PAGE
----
Bollywood returns to Pakistan – what happens next?
If there’s a more worrisome border animosity on the planet, it’s tough to imagine it. There’s no love lost between India and Pakistan, two of the most populous countries, both boasting modernized military forces and nuclear capabilities … and a mutual dislike that is constantly in danger of flaring up into a shooting conflict, that, some fear, could go nuclear even faster than North Korea.
But there’s been a recent development that may just warm that icy relationship and cool those hotheads calling for conflict. Of course, it comes from the entertainment industry.
After several months of banning movies from India, Pakistan is once again allowing Bollywood to entertain its citizens. The ban originated after Indian-Pakistani tensions rose (again). When Indian film producers decided not to work with Pakistani actors, Pakistani cinema owners fired back, opting to refuse to show movies made in India.
The decision, which many Pakistani patriots lauded, proved too painful for Pakistani merchants, who suffered a massive drop in revenue when they chose to no longer show Indian films. This is because, despite the political tensions between the two countries, culturally, Pakistani movie buffs would rather watch Indian actors … or even Pakistani actors in Indian films.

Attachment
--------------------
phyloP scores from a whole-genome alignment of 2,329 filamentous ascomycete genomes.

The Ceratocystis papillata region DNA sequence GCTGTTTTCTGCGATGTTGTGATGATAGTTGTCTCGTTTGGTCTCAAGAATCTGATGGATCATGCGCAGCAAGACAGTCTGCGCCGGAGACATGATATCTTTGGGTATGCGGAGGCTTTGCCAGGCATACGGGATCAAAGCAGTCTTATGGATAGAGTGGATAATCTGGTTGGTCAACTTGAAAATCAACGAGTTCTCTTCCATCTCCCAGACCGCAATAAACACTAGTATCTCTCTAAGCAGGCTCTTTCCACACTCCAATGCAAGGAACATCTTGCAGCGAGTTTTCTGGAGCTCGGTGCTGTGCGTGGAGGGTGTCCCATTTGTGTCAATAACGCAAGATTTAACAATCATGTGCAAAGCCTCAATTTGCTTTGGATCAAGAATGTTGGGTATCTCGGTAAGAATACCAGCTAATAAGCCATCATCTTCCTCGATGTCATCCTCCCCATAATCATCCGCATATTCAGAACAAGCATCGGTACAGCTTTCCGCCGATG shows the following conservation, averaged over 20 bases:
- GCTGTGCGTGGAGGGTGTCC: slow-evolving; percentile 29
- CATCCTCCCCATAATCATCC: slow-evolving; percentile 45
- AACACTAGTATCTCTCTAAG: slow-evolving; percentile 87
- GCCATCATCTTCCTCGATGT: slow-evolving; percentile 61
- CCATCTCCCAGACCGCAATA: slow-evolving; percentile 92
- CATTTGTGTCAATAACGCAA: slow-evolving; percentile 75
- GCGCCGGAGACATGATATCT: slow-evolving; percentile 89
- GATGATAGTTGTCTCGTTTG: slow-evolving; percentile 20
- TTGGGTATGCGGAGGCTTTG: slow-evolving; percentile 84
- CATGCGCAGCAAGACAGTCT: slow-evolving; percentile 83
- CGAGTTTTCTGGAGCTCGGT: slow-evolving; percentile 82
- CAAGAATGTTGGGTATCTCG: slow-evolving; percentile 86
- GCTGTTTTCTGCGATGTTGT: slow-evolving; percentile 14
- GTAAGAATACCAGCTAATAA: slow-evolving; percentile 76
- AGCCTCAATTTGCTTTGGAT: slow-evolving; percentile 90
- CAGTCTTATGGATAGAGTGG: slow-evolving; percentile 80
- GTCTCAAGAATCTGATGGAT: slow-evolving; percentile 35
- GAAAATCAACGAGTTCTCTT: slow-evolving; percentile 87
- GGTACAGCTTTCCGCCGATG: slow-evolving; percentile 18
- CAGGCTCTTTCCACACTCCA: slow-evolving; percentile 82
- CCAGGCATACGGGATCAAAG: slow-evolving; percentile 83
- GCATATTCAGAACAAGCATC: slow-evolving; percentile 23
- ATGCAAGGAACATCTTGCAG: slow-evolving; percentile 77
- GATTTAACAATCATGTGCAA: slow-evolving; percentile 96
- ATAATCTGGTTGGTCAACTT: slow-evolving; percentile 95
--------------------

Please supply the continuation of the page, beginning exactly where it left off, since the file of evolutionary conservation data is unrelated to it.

How bad was it? During the ban, most Pakistani-produced films could not even fill half the theater on opening night. Reports from CNN put attendance numbers at a dismal 17 to 40 percent.
As a result, the Pakistanis relented, opting to show Indian movies once again. While some political hardliners are calling this unnecessary capitulation, the Pakistani movie going public is lauding this decision and have begun flooding back to the theater.
While tensions are still high, the movie situation could signal a generational sea change in the decades-long conflict, a light at the end of a very dark tunnel that those in power may want to give strong consideration to.
Just about any political animus can thaw into a strong and mutually beneficial relationship given enough time and enough reason to do so. Entertainment can be a gateway to help make that happen.
Commerce, especially when entertainment is involved can create the initial connections needed for a new political platform to be built on. It takes time and deft PR campaigning, but change and growth are possible, and, if it happens between India and Pakistan, they may just have to give Bollywood credit for the assist.